Diane Keaton Looks Back on Her Epic Romances with Woody Allen, Al Pacino and Warren Beatty
Diane Keaton has her own fond memories of her "many loves"
Diane Keaton has never been married, but she’s had plenty of high-profile romances — and she clearly lingers in the minds of her men.
On June 9, when she received the American Film Institute’s 45th Lifetime Achievement Award, former boyfriends and costars Warren Beatty, Al Pacino and Woody Allen were among the Hollywood luminaries on hand to sing her praises. “You’re a great artist,” Pacino told her from the stage at the Dolby Theater. “I love you forever.”
The Annie Hall star, now 71, has her own fond memories of her “many loves,” as she laughingly calls her exes.
She tells PEOPLE she “had a crush” on Pacino when they worked together on The Godfather in 1971. Once they became a couple, “I was mad for him. Charming, hilarious, a nonstop talker,” says Keaton, who looks back her at life in pictures in the new issue of PEOPLE. “There was an aspect of him that was like a lost orphan, like this kind of crazy idiot savant. And oh, gorgeous!”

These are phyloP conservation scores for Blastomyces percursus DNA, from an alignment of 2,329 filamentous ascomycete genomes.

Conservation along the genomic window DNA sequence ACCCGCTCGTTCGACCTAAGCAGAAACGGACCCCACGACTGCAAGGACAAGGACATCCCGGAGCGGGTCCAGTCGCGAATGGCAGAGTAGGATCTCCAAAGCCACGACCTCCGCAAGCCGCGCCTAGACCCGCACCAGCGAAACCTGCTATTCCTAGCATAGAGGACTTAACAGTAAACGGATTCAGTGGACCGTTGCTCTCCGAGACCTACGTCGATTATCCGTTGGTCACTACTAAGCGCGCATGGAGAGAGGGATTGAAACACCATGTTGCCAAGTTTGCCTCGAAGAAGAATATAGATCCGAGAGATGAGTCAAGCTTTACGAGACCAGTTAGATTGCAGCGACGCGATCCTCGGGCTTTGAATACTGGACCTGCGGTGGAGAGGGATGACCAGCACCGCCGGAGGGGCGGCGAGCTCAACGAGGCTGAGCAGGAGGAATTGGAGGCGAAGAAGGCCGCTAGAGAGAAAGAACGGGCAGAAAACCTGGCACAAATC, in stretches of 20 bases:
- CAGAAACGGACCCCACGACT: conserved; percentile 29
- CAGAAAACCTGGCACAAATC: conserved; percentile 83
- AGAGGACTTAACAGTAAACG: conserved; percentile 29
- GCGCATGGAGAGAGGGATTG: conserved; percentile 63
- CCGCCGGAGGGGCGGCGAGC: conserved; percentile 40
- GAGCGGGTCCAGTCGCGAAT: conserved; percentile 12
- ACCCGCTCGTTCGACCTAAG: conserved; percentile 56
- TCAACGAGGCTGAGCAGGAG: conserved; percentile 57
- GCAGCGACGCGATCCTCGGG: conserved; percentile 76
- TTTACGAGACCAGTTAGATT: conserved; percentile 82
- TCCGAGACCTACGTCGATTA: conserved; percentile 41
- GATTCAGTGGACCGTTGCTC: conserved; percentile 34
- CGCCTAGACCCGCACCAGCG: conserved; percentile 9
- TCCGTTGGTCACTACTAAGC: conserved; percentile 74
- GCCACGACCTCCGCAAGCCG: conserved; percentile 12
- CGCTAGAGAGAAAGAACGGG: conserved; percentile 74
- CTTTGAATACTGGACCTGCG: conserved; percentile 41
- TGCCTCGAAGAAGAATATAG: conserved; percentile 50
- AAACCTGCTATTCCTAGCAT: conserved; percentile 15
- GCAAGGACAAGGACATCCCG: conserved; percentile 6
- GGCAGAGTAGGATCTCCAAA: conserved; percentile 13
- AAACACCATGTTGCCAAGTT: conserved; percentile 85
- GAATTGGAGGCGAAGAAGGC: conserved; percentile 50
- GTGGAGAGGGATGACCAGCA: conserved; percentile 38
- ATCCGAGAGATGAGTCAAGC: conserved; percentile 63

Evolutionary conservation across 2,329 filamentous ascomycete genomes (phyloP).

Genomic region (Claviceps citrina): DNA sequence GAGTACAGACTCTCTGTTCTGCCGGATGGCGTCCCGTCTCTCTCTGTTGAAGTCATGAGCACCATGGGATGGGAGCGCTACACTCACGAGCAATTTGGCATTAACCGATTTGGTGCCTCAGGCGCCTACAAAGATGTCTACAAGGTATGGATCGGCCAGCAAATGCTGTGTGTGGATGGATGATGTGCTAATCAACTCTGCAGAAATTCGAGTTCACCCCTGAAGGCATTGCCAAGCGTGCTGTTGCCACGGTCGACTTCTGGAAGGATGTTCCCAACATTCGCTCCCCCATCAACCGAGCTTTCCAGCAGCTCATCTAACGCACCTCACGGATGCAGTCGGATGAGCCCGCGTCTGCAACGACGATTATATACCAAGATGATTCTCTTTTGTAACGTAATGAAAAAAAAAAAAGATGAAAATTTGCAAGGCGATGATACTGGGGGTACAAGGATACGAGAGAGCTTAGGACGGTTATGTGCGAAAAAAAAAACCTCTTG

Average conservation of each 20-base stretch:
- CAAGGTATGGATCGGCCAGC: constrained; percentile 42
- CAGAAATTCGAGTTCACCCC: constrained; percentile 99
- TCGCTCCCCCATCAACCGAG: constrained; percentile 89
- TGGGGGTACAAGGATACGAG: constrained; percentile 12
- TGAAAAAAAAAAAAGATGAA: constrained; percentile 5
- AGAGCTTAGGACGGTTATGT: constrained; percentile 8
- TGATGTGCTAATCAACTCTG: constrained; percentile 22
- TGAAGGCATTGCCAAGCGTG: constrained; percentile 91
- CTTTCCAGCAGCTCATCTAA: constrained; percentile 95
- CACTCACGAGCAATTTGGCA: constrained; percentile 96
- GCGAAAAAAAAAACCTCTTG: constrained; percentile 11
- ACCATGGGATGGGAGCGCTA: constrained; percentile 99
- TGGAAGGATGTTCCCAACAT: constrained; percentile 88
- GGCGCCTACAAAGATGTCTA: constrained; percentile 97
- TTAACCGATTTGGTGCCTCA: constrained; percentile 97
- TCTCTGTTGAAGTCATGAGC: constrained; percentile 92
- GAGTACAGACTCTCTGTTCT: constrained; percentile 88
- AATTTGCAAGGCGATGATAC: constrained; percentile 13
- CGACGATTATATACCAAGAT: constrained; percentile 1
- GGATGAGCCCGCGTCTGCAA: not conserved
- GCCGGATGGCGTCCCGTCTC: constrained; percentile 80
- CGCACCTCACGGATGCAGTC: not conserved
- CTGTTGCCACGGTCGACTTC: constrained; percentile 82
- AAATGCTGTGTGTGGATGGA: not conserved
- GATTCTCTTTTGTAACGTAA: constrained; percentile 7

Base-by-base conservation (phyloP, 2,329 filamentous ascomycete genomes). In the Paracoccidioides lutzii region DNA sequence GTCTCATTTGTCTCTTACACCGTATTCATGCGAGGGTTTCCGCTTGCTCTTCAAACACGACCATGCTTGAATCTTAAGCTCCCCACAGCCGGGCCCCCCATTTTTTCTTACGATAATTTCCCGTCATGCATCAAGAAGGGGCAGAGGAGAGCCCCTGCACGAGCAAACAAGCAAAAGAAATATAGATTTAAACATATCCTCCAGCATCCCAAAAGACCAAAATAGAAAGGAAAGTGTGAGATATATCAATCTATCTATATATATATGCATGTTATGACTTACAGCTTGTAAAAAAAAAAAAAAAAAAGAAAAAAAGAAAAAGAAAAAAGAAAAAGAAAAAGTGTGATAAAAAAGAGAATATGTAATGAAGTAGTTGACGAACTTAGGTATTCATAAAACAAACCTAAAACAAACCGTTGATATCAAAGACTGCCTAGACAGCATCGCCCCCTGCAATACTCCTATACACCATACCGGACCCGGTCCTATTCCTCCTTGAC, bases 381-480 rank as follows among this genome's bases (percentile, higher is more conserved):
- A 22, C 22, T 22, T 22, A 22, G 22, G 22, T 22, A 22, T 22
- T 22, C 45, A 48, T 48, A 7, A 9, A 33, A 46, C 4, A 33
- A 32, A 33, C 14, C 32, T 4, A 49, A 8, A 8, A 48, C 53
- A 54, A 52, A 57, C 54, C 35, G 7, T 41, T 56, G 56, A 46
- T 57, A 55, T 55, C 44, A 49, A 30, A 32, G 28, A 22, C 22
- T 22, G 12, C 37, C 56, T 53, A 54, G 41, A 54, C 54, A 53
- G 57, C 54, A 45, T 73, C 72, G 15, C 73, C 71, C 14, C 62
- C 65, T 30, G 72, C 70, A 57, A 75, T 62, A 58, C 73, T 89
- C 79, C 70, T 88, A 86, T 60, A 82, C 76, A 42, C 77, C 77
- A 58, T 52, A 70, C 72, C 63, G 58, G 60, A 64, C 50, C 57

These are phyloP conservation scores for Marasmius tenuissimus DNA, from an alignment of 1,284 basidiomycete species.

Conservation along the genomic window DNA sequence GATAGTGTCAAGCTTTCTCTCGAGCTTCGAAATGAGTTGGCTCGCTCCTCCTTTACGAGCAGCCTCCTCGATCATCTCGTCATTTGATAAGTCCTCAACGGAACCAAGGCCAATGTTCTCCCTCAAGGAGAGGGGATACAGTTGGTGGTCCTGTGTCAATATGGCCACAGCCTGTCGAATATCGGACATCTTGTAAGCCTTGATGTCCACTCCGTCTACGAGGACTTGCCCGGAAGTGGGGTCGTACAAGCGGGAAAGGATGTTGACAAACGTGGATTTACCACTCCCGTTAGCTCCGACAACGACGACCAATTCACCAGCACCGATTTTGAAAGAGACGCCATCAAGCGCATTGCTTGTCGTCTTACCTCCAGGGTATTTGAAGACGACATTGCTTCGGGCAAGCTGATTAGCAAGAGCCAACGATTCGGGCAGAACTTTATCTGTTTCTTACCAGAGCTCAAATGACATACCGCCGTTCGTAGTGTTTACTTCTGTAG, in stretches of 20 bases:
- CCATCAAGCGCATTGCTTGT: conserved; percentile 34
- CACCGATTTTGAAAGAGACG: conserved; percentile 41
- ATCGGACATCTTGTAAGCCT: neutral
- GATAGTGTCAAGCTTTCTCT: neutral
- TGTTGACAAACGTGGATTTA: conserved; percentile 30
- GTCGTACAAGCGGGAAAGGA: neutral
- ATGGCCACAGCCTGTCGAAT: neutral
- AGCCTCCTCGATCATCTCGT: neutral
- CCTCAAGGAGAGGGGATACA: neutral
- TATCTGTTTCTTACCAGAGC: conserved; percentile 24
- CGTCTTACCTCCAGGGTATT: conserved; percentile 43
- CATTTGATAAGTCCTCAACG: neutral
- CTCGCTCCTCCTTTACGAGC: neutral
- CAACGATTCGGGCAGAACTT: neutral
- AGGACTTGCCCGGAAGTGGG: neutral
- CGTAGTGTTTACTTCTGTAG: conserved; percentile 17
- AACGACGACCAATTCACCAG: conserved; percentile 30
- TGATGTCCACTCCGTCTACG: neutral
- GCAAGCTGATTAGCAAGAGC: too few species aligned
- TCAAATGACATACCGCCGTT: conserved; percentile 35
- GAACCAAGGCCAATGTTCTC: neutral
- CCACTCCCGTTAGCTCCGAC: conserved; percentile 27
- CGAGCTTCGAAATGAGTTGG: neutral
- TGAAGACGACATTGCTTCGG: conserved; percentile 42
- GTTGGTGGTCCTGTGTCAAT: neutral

When he wouldn’t commit to marriage, she gave him an ultimatum, and it was over. “I worked hard on that one. I went about it in not a perfect way.”
She fell hard for Beatty, her costar and director in 1981’s Reds, as well. “He is just a brilliant character,” she says. “So complex and charming. He should have made more movies.”
For more on Diane Keaton’s extraordinary life and loves, pick up this week’s issue of PEOPLE.
Watching scenes from her old films in preparation for the AFI gala, which airs on June 15 at 10 a.m. on TNT, she was struck by a scene from Reds where she and Beatty, playing activists in the Russian Revolution, were fighting. “I slam the door in his face and then we make up, of course,” she says. “It felt real. I think when you know someone well, you feel comfortable in your acting enough to do that.”
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But it’s Allen with whom she has maintained a close friendship since the early 1970s, when they were romantically involved. “He is so hilarious and I just adored him, I really did,” she says. He drew on their relationship in writing Annie Hall, “but he didn’t know if the movie would work. He would say, ‘It’s just another sitcom.’ I knew it was a great script.”
Keaton has long defended Allen over allegations that he sexually abused his daughter Dylan Farrow, which the director has denied. “I believe him,” she has said.
These days, she says, “I have dinner with Woody and [his wife] Soon Yi whenever I go to New York. I pick up the check, that’s how generous I am.”